Molo Mansion adapted into a cultural souvenir and gift shop
Repurposing an ornate ancestral house in Iloilo into a commercial center, the developer skips a crucial step in adaptive reuse.
April 2, 2018
Written by Adrian Tumang with Michelle Bracero Ting
Photographed by Mark Jacob of Studio 100
Heritage conservation advocates in Iloilo were alarmed when news came out the 91-year-old Lacson-Yusay Mansion or Molo Mansion in Jaro was bought by the SM Group. Five years ago, the corporate retail giant knocked down Leandro Locsin’s Benguet Center in Mandaluyong City for a high-rise office tower. Fears were assuaged when an architectural rendering of a fully restored Molo Mansion surfaced online. It showed the grand two-storey villa at the center of an expansive lawn, standing beside an understated two-storey retail building that complements, not imitates, the mansion’s florid architecture.
Within a year, SM indeed restored the abandoned and dilapidated house to its pristine condition. Following the plan of conservation architects Augusto Villalon of the Cultural Heritage Resource Associates and Melvin Patawaran of Tropiks Design Studio, the developer rehabilitated the deteriorating walls, replaced all broken architectural details, and repainted the structure. A garden was planted outside, the interiors were refurbished, and the building retrofitted with new electrical and sanitary systems. Except for the proposed adjacent retail structure yet to be completed, the result was exactly as shown in the widely-circulated drawing.
Repurposed as Kultura Filipino, a cultural souvenir and gift shop, the newly-renovated Molo Mansion opened in time to welcome the delegates of the Asia-Pacific Economic Cooperation (APEC) Summit who met for sideline meetings at different locations in Iloilo in September 2015. As part of their city tour itinerary, the delegates explored the cultural boutique including the small restaurant and art gallery at the back. When BluPrint visited the place in July 2016, the upper levels were closed “for further renovation.”
History of the house
Built in 1926, the Molo Mansion is defined by its American Colonial architecture with Neoclassical and subtle Art Deco features. From the gate, visitors are dropped off at the roundabout with a fountain at the center, and led up to the semi-circular arcaded portico with a terraced veranda on the ground floor and a balcony on the second floor.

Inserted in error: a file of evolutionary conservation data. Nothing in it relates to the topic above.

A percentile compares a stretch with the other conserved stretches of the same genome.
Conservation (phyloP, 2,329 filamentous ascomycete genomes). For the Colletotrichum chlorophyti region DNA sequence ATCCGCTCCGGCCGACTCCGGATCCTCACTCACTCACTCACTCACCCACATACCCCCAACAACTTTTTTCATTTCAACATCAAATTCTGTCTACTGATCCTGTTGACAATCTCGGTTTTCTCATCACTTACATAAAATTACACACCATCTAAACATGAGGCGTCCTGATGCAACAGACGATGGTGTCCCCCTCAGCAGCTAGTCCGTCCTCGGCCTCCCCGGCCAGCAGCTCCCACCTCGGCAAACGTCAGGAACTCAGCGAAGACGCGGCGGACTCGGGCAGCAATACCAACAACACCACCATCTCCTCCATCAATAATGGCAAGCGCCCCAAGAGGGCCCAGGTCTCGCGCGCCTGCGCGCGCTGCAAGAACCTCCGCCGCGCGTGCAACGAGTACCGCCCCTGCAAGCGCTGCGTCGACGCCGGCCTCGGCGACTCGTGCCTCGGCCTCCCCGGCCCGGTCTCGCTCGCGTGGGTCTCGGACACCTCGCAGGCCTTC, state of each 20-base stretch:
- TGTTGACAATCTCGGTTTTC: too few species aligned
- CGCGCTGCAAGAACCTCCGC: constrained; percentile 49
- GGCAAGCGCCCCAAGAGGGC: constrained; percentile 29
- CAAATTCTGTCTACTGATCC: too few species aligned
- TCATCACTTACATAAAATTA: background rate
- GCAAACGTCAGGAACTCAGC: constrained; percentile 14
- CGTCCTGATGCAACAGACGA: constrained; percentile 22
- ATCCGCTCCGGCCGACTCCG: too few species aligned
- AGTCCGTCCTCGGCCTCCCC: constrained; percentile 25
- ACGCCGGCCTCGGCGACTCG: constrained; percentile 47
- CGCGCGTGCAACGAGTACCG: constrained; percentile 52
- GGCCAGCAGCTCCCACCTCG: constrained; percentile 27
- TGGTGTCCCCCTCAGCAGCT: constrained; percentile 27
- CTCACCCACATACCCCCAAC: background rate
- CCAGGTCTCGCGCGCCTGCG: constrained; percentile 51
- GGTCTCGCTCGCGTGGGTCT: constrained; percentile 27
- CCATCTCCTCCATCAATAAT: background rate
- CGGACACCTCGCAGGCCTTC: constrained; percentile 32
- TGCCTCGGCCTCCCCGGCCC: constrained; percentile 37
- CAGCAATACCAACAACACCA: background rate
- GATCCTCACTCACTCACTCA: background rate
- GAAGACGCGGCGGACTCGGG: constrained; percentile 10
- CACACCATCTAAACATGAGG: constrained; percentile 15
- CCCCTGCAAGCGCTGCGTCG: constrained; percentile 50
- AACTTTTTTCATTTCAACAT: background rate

A molded stringcourse supported by a series of ancones, a scroll-shaped corbel, runs around the second-floor line of the building envelope. The house is surmounted by a hip and valley terracotta-tiled roof with stylized floral-patterned roof vents supported by wooden brackets. Above the central semi-circular bay, there is a mirador, a common feature of Mission Revivalist architecture in the Philippines, which affords extensive views of the surrounding gardens.
The Lacson-Yusay Mansion originally belonged to the family of Estanislao Yulo Yusay, a prominent lawyaer and judge from Molo, and his wife Petra Lacson-Yusay. They had been living on the property before the mansion was built in 1925, fifteen years after Estanislao died. Of the couple’s ten children, Rosario Yusay inherited the house where she lived with her husband, Timoteo Consing Sr., governor of Iloilo from 1934 to 1937.
Presidents Manuel Quezon and Sergio Osmeña were said to have stayed in the mansion on official trips to the city. The property was handed down to the governor’s son, Timoteo “Nene” Consing Jr., spouse of Nieva Ramirez-Consing, and one of the owners of the sugar mill company Passi Sugar Central (acquired by the Universal Robina Corporation in 2007). The Consing family sold the property to SM in 2014.
Needed structural retrofit
Despite the admirable restoration of the mansion, the adaptive reuse proved a failure. Its conversion from residential to commercial use called for structural retrofitting, something the developer apparently skipped. When the mansion formally opened to host the APEC delegates, ironically meeting in Iloilo to discuss risk management, Patawaran noticed the second floor was shaking due to heavy foot traffic. He later learned the developer did not fully implement their recommendation to strengthen the building’s structure to accommodate the influx of customers.
In his article in the Inquirer, Villalon explained the structural safety standards for commercial buildings are higher than those of houses because of the increased live load weight (moving load) on the upper floors. According to Villalon, a retrofit of the Molo Mansion, built almost a century ago, required the reinforcement of its structural framework, particularly the columns and foundation, to serve its new purpose and satisfy the requirements of the National Building Code. The process would be considerably more expensive than demolishing the historic structure and constructing a new building from the ground up. Perhaps this was the reason the retrofit was skipped and the building only enjoyed a facelift and interior renovation.
Heritage and development
In conserving heritage properties, the developer often incurs opportunity costs by reducing the scale of development, which in turn compromises the property’s revenue-generating potential. As Villalon recommends, the government should offer assistance or incentives—something the present Cultural Heritage Law does not provide—to encourage developers to conserve the country’s historic assets without hurting their businesses.
SM deserves credit for giving a dilapidated ancestral house a new lease in life. Unfortunately, the incomplete effort has left them with a lovely building they can only use in part. That is, until they can determine a profitable use for the second floor that does not place the public and their business at risk.